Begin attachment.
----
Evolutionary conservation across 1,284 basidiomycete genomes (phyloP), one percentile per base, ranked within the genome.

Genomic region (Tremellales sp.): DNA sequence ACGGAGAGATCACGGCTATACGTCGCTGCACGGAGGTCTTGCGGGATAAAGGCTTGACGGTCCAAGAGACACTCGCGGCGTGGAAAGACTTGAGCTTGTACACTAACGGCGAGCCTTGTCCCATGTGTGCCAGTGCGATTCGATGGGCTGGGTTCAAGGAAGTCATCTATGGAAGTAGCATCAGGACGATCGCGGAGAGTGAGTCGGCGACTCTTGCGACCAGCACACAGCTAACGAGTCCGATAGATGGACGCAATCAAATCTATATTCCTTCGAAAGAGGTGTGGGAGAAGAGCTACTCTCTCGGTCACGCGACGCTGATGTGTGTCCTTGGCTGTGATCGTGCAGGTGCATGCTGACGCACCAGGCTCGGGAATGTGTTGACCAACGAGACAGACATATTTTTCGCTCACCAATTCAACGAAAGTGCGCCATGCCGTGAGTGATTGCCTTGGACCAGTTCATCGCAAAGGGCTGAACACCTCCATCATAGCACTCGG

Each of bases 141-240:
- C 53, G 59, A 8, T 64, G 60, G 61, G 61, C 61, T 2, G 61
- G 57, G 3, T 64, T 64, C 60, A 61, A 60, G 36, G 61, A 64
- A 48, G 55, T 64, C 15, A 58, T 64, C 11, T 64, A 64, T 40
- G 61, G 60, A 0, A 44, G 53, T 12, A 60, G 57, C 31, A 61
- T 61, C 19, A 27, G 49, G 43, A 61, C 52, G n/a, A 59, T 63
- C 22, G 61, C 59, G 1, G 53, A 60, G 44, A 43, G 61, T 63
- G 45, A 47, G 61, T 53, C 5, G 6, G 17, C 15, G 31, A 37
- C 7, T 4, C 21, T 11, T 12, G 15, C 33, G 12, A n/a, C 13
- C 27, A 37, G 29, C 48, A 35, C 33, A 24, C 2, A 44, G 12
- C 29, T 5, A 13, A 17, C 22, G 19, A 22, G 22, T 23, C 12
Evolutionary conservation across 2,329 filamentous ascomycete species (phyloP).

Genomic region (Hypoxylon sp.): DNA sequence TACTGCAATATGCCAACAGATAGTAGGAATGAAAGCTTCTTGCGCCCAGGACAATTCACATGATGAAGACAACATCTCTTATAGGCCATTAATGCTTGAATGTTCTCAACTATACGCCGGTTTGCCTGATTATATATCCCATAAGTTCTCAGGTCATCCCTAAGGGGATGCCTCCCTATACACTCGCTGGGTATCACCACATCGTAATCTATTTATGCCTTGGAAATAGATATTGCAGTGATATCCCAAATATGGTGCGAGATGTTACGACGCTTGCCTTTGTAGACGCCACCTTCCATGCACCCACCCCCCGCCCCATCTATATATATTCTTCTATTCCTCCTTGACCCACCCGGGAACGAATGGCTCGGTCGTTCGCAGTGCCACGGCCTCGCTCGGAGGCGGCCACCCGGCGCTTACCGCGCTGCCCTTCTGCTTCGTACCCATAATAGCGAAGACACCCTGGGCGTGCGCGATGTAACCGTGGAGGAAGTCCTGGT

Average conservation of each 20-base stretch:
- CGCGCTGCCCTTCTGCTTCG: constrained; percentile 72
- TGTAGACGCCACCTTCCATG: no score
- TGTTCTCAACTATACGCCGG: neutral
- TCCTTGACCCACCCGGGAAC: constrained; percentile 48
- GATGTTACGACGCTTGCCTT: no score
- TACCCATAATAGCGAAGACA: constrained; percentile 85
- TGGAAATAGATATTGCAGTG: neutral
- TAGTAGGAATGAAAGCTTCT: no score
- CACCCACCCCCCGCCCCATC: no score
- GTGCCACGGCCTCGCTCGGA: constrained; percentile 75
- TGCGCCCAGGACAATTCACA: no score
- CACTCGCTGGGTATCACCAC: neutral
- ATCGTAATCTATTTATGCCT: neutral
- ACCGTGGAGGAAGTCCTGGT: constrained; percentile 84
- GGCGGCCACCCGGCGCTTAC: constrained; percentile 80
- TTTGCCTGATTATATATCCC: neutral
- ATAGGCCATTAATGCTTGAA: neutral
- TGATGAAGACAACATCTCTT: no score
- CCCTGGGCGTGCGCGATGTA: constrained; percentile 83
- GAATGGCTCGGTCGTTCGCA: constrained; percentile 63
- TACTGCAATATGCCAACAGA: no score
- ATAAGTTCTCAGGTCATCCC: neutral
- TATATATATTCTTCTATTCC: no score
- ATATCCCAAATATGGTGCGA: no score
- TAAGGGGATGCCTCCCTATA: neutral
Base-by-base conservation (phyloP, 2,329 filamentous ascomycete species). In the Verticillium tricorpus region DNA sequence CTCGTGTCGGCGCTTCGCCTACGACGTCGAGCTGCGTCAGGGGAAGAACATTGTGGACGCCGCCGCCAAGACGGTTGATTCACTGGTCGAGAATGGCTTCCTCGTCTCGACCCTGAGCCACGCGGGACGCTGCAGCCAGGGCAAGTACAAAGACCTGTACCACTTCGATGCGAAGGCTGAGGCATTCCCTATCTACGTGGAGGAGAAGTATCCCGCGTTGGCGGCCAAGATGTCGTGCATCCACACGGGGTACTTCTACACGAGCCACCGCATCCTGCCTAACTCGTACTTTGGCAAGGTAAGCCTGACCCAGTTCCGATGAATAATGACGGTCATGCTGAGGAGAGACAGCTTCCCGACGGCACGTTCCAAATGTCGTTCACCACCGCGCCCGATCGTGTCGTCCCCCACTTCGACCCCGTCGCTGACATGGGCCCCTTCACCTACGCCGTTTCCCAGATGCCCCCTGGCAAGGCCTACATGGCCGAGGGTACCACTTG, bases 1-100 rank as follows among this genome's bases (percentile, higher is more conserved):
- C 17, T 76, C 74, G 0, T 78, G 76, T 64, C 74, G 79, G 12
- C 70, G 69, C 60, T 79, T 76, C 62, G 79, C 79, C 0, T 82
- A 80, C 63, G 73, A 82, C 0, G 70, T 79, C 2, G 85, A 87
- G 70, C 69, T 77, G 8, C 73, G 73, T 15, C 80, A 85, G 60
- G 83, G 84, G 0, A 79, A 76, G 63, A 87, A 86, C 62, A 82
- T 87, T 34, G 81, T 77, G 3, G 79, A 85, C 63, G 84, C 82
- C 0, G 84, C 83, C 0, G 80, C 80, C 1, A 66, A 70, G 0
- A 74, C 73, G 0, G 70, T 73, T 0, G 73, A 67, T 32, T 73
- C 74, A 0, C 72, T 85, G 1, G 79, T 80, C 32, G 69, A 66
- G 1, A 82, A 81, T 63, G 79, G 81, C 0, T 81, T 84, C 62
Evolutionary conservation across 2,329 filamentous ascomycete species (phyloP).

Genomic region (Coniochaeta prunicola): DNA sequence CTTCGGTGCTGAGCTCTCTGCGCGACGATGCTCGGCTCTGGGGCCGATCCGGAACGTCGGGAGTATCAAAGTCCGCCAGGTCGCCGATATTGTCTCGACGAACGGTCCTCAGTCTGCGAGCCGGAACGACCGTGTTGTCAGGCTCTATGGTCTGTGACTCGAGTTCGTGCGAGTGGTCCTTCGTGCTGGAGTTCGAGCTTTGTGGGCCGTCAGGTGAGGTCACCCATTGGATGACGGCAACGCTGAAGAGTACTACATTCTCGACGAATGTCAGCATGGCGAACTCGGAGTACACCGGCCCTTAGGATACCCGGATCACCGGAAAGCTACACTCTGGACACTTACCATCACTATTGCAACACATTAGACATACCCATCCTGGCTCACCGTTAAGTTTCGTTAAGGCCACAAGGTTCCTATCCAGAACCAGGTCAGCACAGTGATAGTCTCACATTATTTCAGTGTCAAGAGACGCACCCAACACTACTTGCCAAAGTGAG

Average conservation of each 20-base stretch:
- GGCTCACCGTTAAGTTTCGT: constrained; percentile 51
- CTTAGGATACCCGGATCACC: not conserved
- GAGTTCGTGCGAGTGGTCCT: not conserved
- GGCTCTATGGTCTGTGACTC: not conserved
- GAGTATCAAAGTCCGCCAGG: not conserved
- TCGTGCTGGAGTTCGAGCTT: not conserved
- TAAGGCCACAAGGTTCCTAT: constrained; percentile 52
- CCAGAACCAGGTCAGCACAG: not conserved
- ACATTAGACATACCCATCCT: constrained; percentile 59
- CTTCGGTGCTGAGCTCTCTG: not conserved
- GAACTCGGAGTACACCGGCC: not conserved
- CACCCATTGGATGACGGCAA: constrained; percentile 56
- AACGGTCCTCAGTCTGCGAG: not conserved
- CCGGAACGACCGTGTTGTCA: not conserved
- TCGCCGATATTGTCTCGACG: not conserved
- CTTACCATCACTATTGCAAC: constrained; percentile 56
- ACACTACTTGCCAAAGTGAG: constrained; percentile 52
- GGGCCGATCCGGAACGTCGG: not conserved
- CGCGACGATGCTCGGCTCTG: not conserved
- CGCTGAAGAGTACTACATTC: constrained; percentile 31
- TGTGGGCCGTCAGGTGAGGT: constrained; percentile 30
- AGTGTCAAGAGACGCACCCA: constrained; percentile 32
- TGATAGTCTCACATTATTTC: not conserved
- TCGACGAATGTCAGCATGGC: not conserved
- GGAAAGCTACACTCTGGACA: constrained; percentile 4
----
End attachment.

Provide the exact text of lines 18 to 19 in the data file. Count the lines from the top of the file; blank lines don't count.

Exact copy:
- TGTAGACGCCACCTTCCATG: no score
- TGTTCTCAACTATACGCCGG: neutral